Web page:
Certain insects are easily recognizable and universally loved. When we see a lady beetle going after a colony of aphids on a milkweed plant, or a praying mantis perched like a sentinel on a kale leaf, we smile and leave them to their good deeds.
However, many of the industrious do-gooders in our gardens take a little more effort to recognize and appreciate. Educating yourself about your backyard insect population may seem like a daunting project, but you’ll soon find yourself fascinated by the life-and-death drama that plays out every day on the leaves of your plants.
Here are some clues on how to encourage a healthy population of predators in your garden, so you can reduce or eliminate your use of pesticides:
L to R: Lacewing eggs; braconid wasp pupae; Carolina mantis egg case; lady beetle larva.
- Examine your plants frequently—predator insects are everywhere. Get in the habit of checking on your plants every day. Look closely and do your best to identify the insects you find, especially on the backs of leaves. Learn to recognize insect eggs, pupae, and larvae as well as the easily recognizable adults.
L to R: Braconid wasp larvae have emerged from a dead cabbageworm host and are pupating; Ichneumon wasps parasitize many different insect species; mason wasps paralyze their caterpillar prey and deposit them in chambers where they have laid their eggs.
- Welcome wasps. Most species of wasps are solitary and non-aggressive; many are parasitoids, that is, they lay their eggs in the bodies of cabbageworms, tomato hornworms, aphids, and other unwelcome garden inhabitants, ultimately killing them. Aggressive, ground-nesting yellow jackets give wasps a bad reputation that they do not deserve. Treat your backyard wasps well – most are gentle, helpful garden predators.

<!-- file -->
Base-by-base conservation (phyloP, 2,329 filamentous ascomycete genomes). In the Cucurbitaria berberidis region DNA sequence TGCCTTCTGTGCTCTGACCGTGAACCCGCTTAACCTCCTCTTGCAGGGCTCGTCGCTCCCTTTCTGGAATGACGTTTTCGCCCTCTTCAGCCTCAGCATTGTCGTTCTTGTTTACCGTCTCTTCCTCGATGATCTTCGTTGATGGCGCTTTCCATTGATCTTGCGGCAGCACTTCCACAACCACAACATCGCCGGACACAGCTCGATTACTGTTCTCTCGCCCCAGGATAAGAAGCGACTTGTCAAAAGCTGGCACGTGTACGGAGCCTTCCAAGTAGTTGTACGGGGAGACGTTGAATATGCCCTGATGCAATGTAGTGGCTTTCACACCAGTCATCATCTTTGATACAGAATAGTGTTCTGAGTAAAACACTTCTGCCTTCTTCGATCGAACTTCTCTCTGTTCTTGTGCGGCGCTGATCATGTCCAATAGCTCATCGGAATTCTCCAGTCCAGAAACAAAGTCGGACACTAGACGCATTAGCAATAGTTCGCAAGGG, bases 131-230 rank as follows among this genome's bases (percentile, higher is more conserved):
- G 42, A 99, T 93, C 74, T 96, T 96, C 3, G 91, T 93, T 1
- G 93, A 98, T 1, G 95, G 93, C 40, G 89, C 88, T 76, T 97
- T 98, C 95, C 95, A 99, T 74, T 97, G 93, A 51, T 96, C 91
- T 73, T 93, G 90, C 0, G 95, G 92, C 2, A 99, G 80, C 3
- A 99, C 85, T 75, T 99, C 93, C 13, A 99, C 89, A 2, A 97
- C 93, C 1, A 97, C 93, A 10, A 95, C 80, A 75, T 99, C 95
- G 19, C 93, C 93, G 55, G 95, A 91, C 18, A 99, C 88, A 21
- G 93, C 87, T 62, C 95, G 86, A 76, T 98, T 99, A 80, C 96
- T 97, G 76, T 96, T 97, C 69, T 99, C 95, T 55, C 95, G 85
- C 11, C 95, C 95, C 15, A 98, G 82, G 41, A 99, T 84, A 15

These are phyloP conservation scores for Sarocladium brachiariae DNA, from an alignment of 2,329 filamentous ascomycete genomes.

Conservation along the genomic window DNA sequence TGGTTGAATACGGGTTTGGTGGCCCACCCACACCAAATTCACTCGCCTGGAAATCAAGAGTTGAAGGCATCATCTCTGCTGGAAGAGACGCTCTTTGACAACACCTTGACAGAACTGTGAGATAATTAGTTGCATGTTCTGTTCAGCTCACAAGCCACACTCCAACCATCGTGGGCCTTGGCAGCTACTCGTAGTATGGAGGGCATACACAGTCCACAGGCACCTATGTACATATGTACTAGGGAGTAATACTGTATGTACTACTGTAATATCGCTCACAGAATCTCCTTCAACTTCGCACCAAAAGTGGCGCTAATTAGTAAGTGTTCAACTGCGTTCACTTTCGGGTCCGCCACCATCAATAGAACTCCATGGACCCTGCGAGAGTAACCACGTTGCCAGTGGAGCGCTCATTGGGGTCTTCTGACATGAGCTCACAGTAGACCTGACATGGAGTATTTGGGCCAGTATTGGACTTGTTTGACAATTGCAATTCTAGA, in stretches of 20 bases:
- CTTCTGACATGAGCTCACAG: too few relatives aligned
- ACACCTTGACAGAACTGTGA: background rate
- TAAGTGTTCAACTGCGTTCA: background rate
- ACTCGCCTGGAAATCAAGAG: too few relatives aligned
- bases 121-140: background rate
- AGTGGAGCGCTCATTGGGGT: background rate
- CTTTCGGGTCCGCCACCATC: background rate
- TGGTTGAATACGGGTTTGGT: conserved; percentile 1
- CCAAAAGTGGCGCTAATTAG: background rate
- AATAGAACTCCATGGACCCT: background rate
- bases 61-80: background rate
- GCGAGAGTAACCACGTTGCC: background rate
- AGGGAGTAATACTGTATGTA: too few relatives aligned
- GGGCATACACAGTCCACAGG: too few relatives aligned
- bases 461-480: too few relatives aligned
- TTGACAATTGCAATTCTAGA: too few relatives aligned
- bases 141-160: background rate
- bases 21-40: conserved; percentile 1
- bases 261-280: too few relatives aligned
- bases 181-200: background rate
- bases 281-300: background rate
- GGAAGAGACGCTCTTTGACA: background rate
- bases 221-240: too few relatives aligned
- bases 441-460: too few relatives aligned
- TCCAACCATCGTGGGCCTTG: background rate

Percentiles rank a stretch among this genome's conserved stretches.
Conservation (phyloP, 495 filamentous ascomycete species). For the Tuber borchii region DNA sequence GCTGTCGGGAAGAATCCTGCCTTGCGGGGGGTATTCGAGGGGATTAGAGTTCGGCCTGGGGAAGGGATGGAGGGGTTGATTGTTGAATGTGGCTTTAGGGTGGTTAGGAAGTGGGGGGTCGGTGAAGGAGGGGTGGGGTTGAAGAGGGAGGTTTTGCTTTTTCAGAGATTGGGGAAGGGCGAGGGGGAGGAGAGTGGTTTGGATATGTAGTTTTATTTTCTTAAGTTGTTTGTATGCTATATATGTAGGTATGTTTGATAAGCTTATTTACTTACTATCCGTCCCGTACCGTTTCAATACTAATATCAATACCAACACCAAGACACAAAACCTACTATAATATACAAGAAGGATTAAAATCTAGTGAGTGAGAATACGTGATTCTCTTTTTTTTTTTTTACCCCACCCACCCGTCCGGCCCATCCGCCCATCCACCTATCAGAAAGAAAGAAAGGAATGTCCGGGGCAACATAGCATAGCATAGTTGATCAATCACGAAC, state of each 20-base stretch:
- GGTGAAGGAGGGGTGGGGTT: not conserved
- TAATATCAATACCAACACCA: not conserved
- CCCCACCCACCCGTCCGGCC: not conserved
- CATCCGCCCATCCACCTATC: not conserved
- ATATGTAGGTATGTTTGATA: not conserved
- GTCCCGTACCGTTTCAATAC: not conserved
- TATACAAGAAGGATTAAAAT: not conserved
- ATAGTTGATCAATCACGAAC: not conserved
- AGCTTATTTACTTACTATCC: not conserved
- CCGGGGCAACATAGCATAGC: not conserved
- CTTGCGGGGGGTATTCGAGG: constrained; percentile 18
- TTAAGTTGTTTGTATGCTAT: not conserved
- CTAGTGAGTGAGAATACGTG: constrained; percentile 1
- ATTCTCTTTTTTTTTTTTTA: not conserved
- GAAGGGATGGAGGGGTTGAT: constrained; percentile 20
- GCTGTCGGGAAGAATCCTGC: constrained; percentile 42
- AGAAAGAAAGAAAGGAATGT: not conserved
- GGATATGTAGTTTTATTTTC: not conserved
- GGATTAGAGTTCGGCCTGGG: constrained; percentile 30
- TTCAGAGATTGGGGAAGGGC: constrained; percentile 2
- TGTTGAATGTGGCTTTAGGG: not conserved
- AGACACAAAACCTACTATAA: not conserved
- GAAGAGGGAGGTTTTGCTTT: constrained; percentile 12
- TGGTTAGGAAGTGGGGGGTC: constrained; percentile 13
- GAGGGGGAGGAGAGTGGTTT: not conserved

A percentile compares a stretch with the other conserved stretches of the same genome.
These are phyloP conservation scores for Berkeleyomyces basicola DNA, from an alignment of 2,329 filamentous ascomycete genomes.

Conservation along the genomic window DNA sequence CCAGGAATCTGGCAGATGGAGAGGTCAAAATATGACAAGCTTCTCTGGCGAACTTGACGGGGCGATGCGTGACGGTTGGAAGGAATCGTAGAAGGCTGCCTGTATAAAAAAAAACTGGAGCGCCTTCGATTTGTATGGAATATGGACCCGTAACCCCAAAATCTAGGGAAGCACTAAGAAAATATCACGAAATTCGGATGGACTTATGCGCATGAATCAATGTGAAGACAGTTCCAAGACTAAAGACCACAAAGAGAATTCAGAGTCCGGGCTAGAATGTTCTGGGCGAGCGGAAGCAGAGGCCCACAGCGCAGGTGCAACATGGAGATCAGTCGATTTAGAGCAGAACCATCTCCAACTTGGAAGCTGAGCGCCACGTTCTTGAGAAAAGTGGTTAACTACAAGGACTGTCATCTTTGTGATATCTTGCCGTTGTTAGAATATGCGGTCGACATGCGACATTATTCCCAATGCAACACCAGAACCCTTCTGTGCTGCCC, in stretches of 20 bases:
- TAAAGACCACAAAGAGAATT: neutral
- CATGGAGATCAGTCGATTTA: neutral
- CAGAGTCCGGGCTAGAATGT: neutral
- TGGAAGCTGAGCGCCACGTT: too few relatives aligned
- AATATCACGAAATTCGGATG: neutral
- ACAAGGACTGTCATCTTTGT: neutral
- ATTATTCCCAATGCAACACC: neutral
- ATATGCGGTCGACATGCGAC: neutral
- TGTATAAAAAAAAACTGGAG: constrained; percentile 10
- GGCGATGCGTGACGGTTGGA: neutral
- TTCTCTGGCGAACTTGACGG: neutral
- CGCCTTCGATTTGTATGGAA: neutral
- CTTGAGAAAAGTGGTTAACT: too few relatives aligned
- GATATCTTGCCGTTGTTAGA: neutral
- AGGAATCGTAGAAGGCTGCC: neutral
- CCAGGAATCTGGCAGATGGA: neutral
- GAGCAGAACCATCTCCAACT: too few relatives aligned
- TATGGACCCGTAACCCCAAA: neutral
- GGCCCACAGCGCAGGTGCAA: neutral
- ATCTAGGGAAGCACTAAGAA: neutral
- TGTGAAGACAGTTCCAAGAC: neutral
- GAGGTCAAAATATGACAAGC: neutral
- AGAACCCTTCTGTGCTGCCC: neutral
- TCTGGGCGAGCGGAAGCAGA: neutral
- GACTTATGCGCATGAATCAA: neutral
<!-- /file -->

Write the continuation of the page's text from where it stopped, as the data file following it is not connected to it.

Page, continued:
- Plant flowers! Perennials such as golden marguerite (Anthemis tinctoria), goldenrod and mountain mint (Pycnanthemum spp.), and annuals of many kinds provide resources for predator insects. Here’s a short list of easy-from-seed blooms that predator insects love.
Sweet alyssum (Lobularia maritima) attracts syrphid flies – and their aphid eating larvae.
Cilantro is favoured by lady beetles, lacewings, syrphid flies, and parasitic wasps.
Milkweed species draw pollinators of all kinds and often attract aphids in late summer, which bring in lady beetles and other aphid predators.
Bachelor’s Buttons (Centaurea cyanus) is favored by lacewings, parasitic wasps, syrphid flies, and lady beetles, and other helpful insects.
Dill attracts many species of predator wasps.
Anise hyssop (Agastache spp.) is especially attractive to parasitic wasps.
L to R: Kale and baby’s breath; chard in the flower garden; lollo rosa lettuce, beautiful and tasty
- Mix it up. Rather than planting multiple rows of brassicas (a clarion call to cabbageworms!), put a few here, a few there. Peppers, small-stature tomatoes, chard, lettuce and kale are a few vegetables that make interesting additions to the ornamental garden.
And last but not least:
L to R: The brown “aphid mummies” in this aphid colony indicates the presence of wasp parasitoids. A syrphid fly larva is also helping to keep this population in check; on the back of a kale leaf a tiny braconid wasp prepares to lay eggs in a cabbageworm.
Reposted with permission from: Home Garden Seed Association (HGSA) | P.O. Box 93 | Maxwell, CA 95955